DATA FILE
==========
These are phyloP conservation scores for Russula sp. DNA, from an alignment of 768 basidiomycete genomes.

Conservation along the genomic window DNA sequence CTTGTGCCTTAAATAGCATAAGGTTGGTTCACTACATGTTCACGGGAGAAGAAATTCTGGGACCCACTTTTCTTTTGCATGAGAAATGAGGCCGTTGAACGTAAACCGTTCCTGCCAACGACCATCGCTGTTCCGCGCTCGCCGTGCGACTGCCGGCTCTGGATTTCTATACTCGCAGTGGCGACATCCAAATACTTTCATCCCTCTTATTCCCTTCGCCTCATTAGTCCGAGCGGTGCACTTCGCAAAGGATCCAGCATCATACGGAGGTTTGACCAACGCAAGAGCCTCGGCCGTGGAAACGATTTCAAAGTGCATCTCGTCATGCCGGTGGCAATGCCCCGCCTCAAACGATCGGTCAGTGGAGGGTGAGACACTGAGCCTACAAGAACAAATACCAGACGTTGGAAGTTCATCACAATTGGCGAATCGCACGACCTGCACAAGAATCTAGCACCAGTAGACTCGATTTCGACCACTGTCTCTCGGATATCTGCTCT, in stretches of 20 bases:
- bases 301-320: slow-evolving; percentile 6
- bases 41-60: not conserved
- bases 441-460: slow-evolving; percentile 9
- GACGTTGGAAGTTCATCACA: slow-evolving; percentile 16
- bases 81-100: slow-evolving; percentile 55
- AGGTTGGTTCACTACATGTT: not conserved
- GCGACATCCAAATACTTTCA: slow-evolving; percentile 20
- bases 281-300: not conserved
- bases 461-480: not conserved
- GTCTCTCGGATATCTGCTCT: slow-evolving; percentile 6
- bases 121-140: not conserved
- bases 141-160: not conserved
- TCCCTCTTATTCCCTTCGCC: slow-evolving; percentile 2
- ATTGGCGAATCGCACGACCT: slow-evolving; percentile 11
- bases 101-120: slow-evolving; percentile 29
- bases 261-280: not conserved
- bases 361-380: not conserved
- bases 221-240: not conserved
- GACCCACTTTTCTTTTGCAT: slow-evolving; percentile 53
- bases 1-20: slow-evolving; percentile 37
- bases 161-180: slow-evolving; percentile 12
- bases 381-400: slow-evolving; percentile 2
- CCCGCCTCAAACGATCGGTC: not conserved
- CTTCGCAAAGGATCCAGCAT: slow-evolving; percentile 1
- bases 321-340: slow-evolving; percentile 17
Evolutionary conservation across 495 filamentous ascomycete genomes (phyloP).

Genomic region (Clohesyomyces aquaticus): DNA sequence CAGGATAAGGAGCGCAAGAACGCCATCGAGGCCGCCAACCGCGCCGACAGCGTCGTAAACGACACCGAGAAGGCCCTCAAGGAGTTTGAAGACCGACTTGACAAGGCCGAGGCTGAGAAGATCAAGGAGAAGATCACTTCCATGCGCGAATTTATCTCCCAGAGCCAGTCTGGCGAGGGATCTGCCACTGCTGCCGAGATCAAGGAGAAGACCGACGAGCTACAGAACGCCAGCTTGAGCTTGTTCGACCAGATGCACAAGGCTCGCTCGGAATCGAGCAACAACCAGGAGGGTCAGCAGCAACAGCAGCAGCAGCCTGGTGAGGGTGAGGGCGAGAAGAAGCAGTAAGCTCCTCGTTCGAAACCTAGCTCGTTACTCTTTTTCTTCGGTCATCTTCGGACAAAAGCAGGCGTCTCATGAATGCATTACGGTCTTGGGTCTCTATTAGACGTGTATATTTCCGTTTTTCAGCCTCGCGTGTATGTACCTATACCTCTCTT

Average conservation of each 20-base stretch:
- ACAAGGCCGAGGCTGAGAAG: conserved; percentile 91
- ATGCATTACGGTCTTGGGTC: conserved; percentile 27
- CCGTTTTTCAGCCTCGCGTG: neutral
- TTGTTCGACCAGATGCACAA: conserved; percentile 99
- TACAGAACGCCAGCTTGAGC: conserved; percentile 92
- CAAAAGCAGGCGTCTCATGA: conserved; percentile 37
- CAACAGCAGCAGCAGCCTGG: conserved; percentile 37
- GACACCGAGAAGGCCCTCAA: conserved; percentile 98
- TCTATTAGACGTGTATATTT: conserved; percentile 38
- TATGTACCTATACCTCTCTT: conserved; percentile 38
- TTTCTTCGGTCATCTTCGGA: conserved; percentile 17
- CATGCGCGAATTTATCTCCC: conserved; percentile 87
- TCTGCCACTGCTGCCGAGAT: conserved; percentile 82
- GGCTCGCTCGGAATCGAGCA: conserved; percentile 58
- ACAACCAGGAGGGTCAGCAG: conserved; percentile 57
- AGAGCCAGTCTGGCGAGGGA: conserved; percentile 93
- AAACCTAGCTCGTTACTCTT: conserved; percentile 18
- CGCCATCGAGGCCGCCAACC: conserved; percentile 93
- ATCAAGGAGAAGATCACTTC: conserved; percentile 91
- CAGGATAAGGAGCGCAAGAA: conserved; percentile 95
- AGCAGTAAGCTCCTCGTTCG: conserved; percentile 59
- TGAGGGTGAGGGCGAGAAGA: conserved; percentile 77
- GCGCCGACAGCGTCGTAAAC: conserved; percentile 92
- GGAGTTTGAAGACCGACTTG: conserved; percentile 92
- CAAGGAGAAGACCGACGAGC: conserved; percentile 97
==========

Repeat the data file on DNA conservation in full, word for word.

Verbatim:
These are phyloP conservation scores for Russula sp. DNA, from an alignment of 768 basidiomycete genomes.

Conservation along the genomic window DNA sequence CTTGTGCCTTAAATAGCATAAGGTTGGTTCACTACATGTTCACGGGAGAAGAAATTCTGGGACCCACTTTTCTTTTGCATGAGAAATGAGGCCGTTGAACGTAAACCGTTCCTGCCAACGACCATCGCTGTTCCGCGCTCGCCGTGCGACTGCCGGCTCTGGATTTCTATACTCGCAGTGGCGACATCCAAATACTTTCATCCCTCTTATTCCCTTCGCCTCATTAGTCCGAGCGGTGCACTTCGCAAAGGATCCAGCATCATACGGAGGTTTGACCAACGCAAGAGCCTCGGCCGTGGAAACGATTTCAAAGTGCATCTCGTCATGCCGGTGGCAATGCCCCGCCTCAAACGATCGGTCAGTGGAGGGTGAGACACTGAGCCTACAAGAACAAATACCAGACGTTGGAAGTTCATCACAATTGGCGAATCGCACGACCTGCACAAGAATCTAGCACCAGTAGACTCGATTTCGACCACTGTCTCTCGGATATCTGCTCT, in stretches of 20 bases:
- bases 301-320: slow-evolving; percentile 6
- bases 41-60: not conserved
- bases 441-460: slow-evolving; percentile 9
- GACGTTGGAAGTTCATCACA: slow-evolving; percentile 16
- bases 81-100: slow-evolving; percentile 55
- AGGTTGGTTCACTACATGTT: not conserved
- GCGACATCCAAATACTTTCA: slow-evolving; percentile 20
- bases 281-300: not conserved
- bases 461-480: not conserved
- GTCTCTCGGATATCTGCTCT: slow-evolving; percentile 6
- bases 121-140: not conserved
- bases 141-160: not conserved
- TCCCTCTTATTCCCTTCGCC: slow-evolving; percentile 2
- ATTGGCGAATCGCACGACCT: slow-evolving; percentile 11
- bases 101-120: slow-evolving; percentile 29
- bases 261-280: not conserved
- bases 361-380: not conserved
- bases 221-240: not conserved
- GACCCACTTTTCTTTTGCAT: slow-evolving; percentile 53
- bases 1-20: slow-evolving; percentile 37
- bases 161-180: slow-evolving; percentile 12
- bases 381-400: slow-evolving; percentile 2
- CCCGCCTCAAACGATCGGTC: not conserved
- CTTCGCAAAGGATCCAGCAT: slow-evolving; percentile 1
- bases 321-340: slow-evolving; percentile 17
Evolutionary conservation across 495 filamentous ascomycete genomes (phyloP).

Genomic region (Clohesyomyces aquaticus): DNA sequence CAGGATAAGGAGCGCAAGAACGCCATCGAGGCCGCCAACCGCGCCGACAGCGTCGTAAACGACACCGAGAAGGCCCTCAAGGAGTTTGAAGACCGACTTGACAAGGCCGAGGCTGAGAAGATCAAGGAGAAGATCACTTCCATGCGCGAATTTATCTCCCAGAGCCAGTCTGGCGAGGGATCTGCCACTGCTGCCGAGATCAAGGAGAAGACCGACGAGCTACAGAACGCCAGCTTGAGCTTGTTCGACCAGATGCACAAGGCTCGCTCGGAATCGAGCAACAACCAGGAGGGTCAGCAGCAACAGCAGCAGCAGCCTGGTGAGGGTGAGGGCGAGAAGAAGCAGTAAGCTCCTCGTTCGAAACCTAGCTCGTTACTCTTTTTCTTCGGTCATCTTCGGACAAAAGCAGGCGTCTCATGAATGCATTACGGTCTTGGGTCTCTATTAGACGTGTATATTTCCGTTTTTCAGCCTCGCGTGTATGTACCTATACCTCTCTT

Average conservation of each 20-base stretch:
- ACAAGGCCGAGGCTGAGAAG: conserved; percentile 91
- ATGCATTACGGTCTTGGGTC: conserved; percentile 27
- CCGTTTTTCAGCCTCGCGTG: neutral
- TTGTTCGACCAGATGCACAA: conserved; percentile 99
- TACAGAACGCCAGCTTGAGC: conserved; percentile 92
- CAAAAGCAGGCGTCTCATGA: conserved; percentile 37
- CAACAGCAGCAGCAGCCTGG: conserved; percentile 37
- GACACCGAGAAGGCCCTCAA: conserved; percentile 98
- TCTATTAGACGTGTATATTT: conserved; percentile 38
- TATGTACCTATACCTCTCTT: conserved; percentile 38
- TTTCTTCGGTCATCTTCGGA: conserved; percentile 17
- CATGCGCGAATTTATCTCCC: conserved; percentile 87
- TCTGCCACTGCTGCCGAGAT: conserved; percentile 82
- GGCTCGCTCGGAATCGAGCA: conserved; percentile 58
- ACAACCAGGAGGGTCAGCAG: conserved; percentile 57
- AGAGCCAGTCTGGCGAGGGA: conserved; percentile 93
- AAACCTAGCTCGTTACTCTT: conserved; percentile 18
- CGCCATCGAGGCCGCCAACC: conserved; percentile 93
- ATCAAGGAGAAGATCACTTC: conserved; percentile 91
- CAGGATAAGGAGCGCAAGAA: conserved; percentile 95
- AGCAGTAAGCTCCTCGTTCG: conserved; percentile 59
- TGAGGGTGAGGGCGAGAAGA: conserved; percentile 77
- GCGCCGACAGCGTCGTAAAC: conserved; percentile 92
- GGAGTTTGAAGACCGACTTG: conserved; percentile 92
- CAAGGAGAAGACCGACGAGC: conserved; percentile 97